We normally ship by EMS(Express Mail Service) provided by Japan Post. When we receive an order from the Canada we will use FedEx instead as EMS temporarily stops shipping from Japan to those countries due to COVID-19.
We will send you a tracking number for your order as soon as we hand it to the post office/FedEx. We will put 100 % insurance on the shipping document without any extra charge. Based on the total amount, there might be a duty tax or other fee for you to pay, depending on the countries. We use package cushioning to protect the item and put it in a PVC pipe, which is one of the most secure packages because of its durability.
It will normally takes 5-14 days for the item to arrive at your given address after we dispatch it. Time of delivery is estimated as accurately as possible by the carrier but does not take into account any delays beyond our control such as by inclement weather, post office holiday seasons.
* If you live in Australia and like to purchase an authentic Japanese sword, please click here to know the detail.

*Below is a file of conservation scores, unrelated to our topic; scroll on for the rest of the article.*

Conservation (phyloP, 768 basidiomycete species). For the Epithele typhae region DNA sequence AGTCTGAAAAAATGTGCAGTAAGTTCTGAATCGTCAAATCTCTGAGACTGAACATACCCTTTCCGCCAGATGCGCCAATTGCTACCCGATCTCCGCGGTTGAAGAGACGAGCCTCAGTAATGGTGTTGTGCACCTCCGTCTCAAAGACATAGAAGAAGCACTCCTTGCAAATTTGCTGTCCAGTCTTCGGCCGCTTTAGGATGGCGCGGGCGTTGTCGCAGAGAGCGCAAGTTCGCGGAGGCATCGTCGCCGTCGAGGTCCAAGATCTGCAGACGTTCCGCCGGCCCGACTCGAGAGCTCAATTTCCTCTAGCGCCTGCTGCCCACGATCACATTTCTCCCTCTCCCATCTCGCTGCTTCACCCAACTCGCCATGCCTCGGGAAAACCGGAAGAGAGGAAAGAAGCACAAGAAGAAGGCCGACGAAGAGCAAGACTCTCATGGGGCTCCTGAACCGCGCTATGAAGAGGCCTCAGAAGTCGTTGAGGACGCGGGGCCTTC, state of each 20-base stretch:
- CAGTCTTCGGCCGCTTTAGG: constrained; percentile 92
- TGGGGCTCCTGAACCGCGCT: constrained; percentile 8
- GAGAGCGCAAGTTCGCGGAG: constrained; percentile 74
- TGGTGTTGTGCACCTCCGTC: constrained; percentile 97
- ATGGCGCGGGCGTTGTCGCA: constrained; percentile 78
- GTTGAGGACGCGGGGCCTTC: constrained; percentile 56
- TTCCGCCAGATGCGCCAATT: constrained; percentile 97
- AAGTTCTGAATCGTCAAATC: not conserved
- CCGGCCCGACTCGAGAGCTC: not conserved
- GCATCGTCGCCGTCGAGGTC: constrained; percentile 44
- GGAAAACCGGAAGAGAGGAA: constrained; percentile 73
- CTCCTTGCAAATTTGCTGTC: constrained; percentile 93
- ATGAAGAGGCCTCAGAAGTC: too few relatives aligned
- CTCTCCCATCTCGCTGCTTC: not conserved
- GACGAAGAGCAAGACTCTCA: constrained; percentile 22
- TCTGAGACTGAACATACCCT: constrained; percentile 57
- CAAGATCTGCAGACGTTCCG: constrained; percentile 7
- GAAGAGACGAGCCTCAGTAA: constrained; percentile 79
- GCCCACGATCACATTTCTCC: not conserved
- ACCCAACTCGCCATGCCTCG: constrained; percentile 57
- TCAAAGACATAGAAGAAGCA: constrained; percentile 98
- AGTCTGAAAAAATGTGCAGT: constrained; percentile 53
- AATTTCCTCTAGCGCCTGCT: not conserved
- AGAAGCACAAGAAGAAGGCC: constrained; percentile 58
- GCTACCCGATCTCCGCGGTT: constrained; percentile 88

*Please keep in mind that due to the spread of COVID-19, there might be delays in shipping. If you like to know the detail about shipping, please feel free to ask us.
【How to make sure the condition】
Please keep in mind that what you are going to purchase is an antique item. We uploaded high resolution photos for you to check its condition thoroughly. If you like to see more photos with different angles, please feel free to contact us. We will be happy to send them to you so that you can make informed decision. It is essential for us to know that you are happy with your choice of a sword. and we are prepared to use the best of our ability to serve you.